9. Francisco Lindor, Indians
WAR: 4.8
Salary: $540K
Surplus Value: $37.9M
 
His middle-infield mate, Jason Kipnis, very nearly made this list (he ranked 21st, for the record) and has been around longer, but there's no denying Lindor is the signature star of this first-place Indians team. He's a dynamic defender who has had a consistent season (.311/.357/.449) at the plate. He isn't eligible for arbitration until after '18, though the Indians have a long history of locking up their young stalwarts when they can.
 
8. Manny Machado, Orioles
WAR: 5.5
Salary: $5M
Surplus Value: $39M
 
Another potential member of what could be an epic post-2018 free-agent class, the 23-year-old Machado has taken another big step forward in his emergence as one of the game's top two-way players. He has a .301/.356/.549 slash with 28 homers and 37 doubles while splitting his time between third and short this season. Entering his second year of arbitration, he's about to get a big price bump.
 
7. Mike Trout, Angels
WAR: 6.9
Salary: $16.1M
Surplus Value: $39.1M
 
Trout actually ranked in the exact same spot on this list one year ago, despite making $10M less than he does now. So that's just a way of demonstrating that the now-25-year-old Trout is holding his value very well, even as the more expensive portion of his $144.5M extension begins to kick in (he'll make $20.1M next year, for the record). You just wonder if Trout is headed toward yet another second-place finish in the MVP voting on account of not playing for a playoff club.
 
6. Josh Donaldson, Blue Jays
WAR: 6.4
Salary: $11.7M
Surplus Value: $39.6M
 
The A's decided to deal Donaldson before his rising arbitration value exceeded the value of his production -- and yeah, about that. The reigning MVP has a .955 OPS and 28 homers and is once again a candidate for the AL's top individual honor. And though he had a 760-percent increase in salary from 2014 to '15 ($500K to $4.3M) and a 172-percent raise from '15 to '16, Donaldson, at age 30, continues to deliver performance that far outweighs his paycheck. 
 
5. Noah Syndergaard, Mets
WAR: 5.3
Salary: $535K
Surplus Value: $41.9M
 
You take a 2.61 ERA and pre-arb-eligible contract, mix in three homers (the most by a Mets pitcher since Walt Terrell in 1983), and you've got the most valuable pitcher in the game, according to this little exercise. The Mets called up Thor in May of last season, so he's scheduled to reach arbitration eligibility after 2017.
 
4. Mookie Betts, Red Sox
WAR: 5.9
Salary: $566K
Surplus Value: $46.6M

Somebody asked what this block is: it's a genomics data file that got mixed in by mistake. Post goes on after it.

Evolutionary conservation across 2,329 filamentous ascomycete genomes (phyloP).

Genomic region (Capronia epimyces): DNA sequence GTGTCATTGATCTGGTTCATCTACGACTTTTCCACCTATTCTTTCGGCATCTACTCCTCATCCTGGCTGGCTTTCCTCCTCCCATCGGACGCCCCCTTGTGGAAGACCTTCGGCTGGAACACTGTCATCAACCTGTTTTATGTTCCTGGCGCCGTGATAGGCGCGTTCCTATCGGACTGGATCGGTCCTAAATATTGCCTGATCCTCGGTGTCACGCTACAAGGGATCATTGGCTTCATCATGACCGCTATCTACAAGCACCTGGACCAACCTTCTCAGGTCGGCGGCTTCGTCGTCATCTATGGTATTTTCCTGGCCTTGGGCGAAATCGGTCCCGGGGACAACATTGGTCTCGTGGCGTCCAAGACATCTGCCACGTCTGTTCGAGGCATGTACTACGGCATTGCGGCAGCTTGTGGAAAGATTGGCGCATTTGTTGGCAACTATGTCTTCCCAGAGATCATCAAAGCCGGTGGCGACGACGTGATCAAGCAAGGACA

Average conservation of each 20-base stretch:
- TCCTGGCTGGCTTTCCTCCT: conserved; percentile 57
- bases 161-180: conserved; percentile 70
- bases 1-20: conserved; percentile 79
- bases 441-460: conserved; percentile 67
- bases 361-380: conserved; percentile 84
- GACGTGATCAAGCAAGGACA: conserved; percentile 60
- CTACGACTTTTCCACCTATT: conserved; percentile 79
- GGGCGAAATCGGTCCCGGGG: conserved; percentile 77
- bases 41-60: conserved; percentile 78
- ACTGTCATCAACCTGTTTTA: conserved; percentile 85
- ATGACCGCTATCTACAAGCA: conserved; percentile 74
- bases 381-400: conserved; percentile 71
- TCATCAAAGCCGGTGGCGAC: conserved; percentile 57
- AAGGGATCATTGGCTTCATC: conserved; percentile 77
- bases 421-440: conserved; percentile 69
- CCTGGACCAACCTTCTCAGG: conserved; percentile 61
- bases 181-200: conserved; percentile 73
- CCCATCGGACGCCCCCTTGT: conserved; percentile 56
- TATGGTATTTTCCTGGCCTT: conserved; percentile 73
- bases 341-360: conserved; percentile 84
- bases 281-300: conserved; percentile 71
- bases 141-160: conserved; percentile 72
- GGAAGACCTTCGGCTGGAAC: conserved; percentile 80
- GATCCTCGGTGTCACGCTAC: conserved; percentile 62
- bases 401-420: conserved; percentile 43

Just for the sake of context, when I ran these calculations a week ago, Betts was No. 1 on the list. So at this point, we're definitely in the cream of the budget-friendly crop. Betts has remarkable bat speed that gives him power potential you wouldn't expect from a dude listed a 5-foot-9, 180 pounds. He has tapped into that power potential in a big way this season, in particular this month, and his .313/.353/.555 slash and 28 homers, combined with great defense, make him an even more viable MVP candidate than a certain 40-year-old DH having the greatest farewell season of all-time. Betts is the real deal, and, for now, he comes real cheap, as he won't be arbitration-eligible until after '17.
 
3. Jose Altuve, Astros
WAR: 6.8
Salary: $3.5M
Surplus Value: $50.9M
 
Altuve, who last week notched his 1,000th hit at just 26 years old, also provides outsized production for his 5-foot-6 physical frame, so it's fitting that he outperforms his paycheck, too. The Astros locked him up to an insanely team-friendly four-year, $12.5M contract midway through 2013. At the time, he had a career .284/.325/.377 in 290 Major League games. In the time since, that slash is .330/.374/.472 in 496 games. So Houston certainly made a wily buy and still holds options of $6M and $6.5M on Altuve for 2018 and '19, respectively. 
 
2. Corey Seager, Dodgers
WAR: 6.7
Salary: $510K
Surplus Value: $53.1M
 
This kid is a virtual lock for NL Rookie of the Year, and he's got a darn good shot at NL MVP, too, especially if the aforementioned Rizzo and the next guy on this list split votes (Fred Lynn and Ichiro Suzuki are the only players to win both Rookie of the Year and MVP). Unless the Dodgers lock him up (and Lord knows they have the financial means to do so), Seager is still two full seasons away from a legit raise. This is a 22-year-old shortstop with a 147 OPS+ who already has 22 homers and 35 doubles this year. Crazy good.
 
1. Kris Bryant, Cubs
WAR: 6.8
Salary: $652K
Surplus Value: $53.8M
 
Remember when the Cubs delayed Bryant's callup a few days last season to delay his free agency? Good call. Rizzo and Bryant have very similar offensive numbers this year (a .298/.396/.560 slash with 25 homers and 37 doubles for Rizzo, and a .300/.392/.574 slash with 33 homers and 29 doubles for Bryant). Voters are going to look for tie-breakers, and the WAR tally, which obviously impacts the pair's respective standing on this list, could contribute. Bryant is still more than a full season away from arbitration-eligiblity, so he is the bargain among bargains. For now.

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--Anthony Castrovince is a Sports on Earth contributor, MLB.com columnist and MLB Network contributor. Follow him on Twitter @Castrovince.